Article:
Stroke is a physical disability resulting from bleeding in the brain or interruption of the central nervous system’s blood supply. An individual with stroke experiences a sudden impairment on one side of the body, making it difficult to carry out daily activities, including movements. People who suffer from a stroke can regain their independence after treatment, but can continue to experience paralysis and weaknesses on the body’s affected side. A walking crutch or wheelchair may be required to enable an individual who has had a stroke, to help move from one place to another. Ultimately, it is worth noting that individuals with a stroke can indulge in daily activities that do not require much movement, as they can function with one side of their body.

Spina bifida

Spina bifida is a type of physical disability, which occurs during pregnancy where there is incomplete closure of the bony encasement of the spinal cord, leaving the spinal nerves exposed. Spina bifida is known to cause paralysis of the lower part of the body, but this depends on the lesion’s extent and level. A person with spina bifida can also experience weakness, sensory loss, or both. Additionally, many individuals with spina bifida tend to lose control over their bowel and bladder. This type of disability requires a wheelchair or a pair of crutches to enable movements. Unfortunately, this disability has no known cause and has no cure; hence, it is a life-long disability.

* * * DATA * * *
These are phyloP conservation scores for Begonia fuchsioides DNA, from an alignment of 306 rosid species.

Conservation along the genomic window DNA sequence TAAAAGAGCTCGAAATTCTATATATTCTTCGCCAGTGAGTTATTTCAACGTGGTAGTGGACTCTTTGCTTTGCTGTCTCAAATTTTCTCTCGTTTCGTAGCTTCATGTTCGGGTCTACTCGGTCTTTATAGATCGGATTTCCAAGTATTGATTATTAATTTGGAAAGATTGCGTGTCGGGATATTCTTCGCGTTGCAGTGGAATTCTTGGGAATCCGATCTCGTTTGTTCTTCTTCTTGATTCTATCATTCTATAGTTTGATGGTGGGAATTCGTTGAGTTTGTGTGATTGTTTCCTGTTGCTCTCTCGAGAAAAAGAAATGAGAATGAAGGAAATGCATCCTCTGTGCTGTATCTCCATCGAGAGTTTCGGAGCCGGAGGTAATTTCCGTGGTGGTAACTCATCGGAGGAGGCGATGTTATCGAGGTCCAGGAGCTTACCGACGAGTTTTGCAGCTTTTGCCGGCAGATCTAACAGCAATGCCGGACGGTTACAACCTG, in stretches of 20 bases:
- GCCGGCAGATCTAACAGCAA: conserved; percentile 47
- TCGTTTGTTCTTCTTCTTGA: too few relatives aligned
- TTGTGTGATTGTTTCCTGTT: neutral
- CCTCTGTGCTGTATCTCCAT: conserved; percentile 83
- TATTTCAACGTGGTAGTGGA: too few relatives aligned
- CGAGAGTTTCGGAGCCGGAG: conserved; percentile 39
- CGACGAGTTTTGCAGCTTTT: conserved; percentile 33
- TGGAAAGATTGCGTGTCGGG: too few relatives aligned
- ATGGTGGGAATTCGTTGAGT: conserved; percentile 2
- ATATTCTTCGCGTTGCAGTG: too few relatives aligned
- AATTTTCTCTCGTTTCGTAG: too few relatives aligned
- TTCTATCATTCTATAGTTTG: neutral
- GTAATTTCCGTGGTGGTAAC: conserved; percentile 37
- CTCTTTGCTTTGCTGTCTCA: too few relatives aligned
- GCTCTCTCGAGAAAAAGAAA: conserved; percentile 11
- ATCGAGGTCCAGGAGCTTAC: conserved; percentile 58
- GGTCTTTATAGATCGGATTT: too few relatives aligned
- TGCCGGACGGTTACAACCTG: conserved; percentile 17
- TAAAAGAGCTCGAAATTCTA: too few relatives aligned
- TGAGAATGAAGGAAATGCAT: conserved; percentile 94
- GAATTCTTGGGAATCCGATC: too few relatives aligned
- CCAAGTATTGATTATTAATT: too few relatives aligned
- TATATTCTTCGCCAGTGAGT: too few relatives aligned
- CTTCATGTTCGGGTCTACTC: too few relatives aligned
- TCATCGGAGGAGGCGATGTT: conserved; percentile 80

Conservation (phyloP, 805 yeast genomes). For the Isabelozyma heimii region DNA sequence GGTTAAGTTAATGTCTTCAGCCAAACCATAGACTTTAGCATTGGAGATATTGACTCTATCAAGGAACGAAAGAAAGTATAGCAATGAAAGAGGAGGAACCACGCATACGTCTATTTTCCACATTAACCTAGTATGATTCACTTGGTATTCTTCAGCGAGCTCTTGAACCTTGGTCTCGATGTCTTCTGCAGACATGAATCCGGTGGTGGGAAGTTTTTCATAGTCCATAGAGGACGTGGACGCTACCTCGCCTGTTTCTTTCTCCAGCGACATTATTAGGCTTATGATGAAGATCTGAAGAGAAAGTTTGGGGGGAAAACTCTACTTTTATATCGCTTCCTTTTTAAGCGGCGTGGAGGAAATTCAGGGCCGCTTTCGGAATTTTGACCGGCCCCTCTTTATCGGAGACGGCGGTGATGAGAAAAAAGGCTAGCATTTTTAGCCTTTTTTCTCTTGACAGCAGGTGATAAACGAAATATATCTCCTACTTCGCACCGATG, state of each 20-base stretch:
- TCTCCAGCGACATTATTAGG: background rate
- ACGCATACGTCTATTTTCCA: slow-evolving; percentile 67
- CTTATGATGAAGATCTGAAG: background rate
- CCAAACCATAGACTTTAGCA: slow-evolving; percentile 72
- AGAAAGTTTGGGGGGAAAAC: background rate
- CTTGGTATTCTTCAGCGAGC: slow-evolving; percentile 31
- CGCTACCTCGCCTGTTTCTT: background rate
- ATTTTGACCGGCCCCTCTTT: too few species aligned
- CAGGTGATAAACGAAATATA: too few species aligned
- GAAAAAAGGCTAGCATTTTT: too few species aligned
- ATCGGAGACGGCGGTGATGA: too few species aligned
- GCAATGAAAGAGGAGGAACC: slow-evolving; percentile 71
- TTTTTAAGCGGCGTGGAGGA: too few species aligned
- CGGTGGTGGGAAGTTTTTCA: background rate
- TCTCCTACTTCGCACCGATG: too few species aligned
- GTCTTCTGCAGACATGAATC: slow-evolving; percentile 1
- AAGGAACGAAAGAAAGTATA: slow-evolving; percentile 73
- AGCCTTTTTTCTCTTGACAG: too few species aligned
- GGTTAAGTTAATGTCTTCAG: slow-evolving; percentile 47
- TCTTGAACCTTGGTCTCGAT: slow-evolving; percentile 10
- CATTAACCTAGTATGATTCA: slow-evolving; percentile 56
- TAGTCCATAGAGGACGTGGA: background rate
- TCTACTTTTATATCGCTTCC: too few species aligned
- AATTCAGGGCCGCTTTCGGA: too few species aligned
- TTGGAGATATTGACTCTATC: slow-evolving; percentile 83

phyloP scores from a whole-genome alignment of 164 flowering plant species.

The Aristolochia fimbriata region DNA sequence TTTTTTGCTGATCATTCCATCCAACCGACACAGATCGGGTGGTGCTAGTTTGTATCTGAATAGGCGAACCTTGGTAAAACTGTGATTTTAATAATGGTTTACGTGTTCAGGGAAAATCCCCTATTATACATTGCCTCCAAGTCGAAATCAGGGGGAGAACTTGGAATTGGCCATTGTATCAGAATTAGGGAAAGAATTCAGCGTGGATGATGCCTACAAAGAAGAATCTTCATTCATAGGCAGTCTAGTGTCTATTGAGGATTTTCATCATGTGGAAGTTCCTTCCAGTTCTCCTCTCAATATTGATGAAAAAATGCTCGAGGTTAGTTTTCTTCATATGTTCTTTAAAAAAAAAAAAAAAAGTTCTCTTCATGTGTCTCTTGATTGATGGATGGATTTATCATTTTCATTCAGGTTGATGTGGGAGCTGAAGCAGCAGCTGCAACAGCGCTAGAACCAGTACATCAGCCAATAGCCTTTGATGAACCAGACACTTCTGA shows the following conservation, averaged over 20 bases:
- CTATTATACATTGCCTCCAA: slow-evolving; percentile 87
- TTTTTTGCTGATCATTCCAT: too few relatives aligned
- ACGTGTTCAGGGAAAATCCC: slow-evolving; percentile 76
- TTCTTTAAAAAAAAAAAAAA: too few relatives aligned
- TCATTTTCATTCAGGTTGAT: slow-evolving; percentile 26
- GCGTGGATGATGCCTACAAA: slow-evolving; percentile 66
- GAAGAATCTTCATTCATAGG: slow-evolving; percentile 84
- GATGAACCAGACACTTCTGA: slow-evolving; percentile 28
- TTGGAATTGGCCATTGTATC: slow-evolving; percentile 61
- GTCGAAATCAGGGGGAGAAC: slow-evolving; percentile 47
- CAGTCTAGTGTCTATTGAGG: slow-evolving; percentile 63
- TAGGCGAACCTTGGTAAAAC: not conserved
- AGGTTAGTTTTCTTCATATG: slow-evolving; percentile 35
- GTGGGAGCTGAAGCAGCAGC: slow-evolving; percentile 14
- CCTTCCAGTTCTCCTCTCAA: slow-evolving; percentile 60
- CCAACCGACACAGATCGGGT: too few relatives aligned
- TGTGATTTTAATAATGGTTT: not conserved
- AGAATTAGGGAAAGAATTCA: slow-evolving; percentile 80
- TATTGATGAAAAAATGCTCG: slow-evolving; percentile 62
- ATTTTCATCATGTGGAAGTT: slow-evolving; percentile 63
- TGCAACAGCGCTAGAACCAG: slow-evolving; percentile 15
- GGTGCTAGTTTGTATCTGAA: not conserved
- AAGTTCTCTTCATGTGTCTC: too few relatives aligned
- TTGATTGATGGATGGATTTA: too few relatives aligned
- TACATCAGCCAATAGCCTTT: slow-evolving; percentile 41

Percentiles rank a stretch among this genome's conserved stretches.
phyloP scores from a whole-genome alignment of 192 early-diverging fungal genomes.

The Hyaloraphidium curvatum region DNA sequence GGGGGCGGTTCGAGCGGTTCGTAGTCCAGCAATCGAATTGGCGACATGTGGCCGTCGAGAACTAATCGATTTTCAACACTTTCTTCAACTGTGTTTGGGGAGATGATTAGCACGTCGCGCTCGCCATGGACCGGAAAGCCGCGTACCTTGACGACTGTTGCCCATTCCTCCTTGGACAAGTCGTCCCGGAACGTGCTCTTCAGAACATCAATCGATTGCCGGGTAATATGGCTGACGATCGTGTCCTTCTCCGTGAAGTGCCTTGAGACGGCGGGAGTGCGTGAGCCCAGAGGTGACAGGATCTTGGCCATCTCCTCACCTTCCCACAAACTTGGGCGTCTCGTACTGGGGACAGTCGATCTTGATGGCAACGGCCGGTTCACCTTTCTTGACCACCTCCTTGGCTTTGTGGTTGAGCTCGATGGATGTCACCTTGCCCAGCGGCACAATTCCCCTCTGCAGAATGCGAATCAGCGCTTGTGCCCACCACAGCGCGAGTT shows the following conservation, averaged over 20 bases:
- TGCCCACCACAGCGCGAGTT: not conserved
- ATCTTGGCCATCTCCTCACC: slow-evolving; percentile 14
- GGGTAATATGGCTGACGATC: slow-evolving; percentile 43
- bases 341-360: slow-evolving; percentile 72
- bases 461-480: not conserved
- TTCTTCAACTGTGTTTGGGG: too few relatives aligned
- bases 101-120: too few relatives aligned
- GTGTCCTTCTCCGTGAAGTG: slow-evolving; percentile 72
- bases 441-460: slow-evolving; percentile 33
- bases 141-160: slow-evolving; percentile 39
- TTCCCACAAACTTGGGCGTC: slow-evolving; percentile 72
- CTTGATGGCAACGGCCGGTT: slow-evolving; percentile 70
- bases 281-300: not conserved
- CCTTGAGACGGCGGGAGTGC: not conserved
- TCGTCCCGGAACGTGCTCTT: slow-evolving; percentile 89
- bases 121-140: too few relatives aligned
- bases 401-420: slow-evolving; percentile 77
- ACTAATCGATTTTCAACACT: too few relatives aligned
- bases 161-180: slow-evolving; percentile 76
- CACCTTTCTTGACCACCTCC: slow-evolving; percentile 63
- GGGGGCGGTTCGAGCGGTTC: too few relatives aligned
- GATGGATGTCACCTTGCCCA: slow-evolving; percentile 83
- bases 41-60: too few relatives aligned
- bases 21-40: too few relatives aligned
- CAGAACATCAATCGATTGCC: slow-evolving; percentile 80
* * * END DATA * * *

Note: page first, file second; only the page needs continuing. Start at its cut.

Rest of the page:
There are more than 100 different arthritis and other musculoskeletal conditions that affect the muscles, bones and joints. Management techniques can include medical treatment and medication, physiotherapy, exercise and self-management techniques.